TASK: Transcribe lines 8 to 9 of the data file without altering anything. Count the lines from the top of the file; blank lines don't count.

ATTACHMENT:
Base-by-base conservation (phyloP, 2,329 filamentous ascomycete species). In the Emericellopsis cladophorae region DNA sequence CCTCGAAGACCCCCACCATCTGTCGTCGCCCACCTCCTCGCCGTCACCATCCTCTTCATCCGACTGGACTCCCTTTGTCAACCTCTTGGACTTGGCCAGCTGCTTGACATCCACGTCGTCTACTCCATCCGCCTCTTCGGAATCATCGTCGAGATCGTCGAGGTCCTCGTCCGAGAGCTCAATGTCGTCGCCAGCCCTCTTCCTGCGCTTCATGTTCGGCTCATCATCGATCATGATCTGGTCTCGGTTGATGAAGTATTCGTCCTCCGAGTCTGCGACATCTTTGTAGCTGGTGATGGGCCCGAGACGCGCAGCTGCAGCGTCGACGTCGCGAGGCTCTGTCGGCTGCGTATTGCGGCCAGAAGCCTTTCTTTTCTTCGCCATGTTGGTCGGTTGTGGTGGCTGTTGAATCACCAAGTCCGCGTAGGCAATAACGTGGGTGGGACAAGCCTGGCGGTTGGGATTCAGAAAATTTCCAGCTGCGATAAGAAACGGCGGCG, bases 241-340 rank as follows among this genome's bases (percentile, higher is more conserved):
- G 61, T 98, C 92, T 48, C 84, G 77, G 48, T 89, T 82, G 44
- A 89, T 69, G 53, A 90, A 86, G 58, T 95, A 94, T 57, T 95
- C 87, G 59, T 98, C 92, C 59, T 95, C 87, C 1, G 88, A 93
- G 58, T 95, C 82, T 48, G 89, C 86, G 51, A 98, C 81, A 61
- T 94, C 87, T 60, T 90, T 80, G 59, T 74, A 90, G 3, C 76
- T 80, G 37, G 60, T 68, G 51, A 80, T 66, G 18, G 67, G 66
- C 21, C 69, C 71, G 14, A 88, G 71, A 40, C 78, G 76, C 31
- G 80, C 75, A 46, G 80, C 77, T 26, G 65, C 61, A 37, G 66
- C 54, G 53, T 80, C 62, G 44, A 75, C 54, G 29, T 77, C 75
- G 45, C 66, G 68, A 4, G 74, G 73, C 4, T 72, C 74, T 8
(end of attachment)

- C 21, C 69, C 71, G 14, A 88, G 71, A 40, C 78, G 76, C 31
- G 80, C 75, A 46, G 80, C 77, T 26, G 65, C 61, A 37, G 66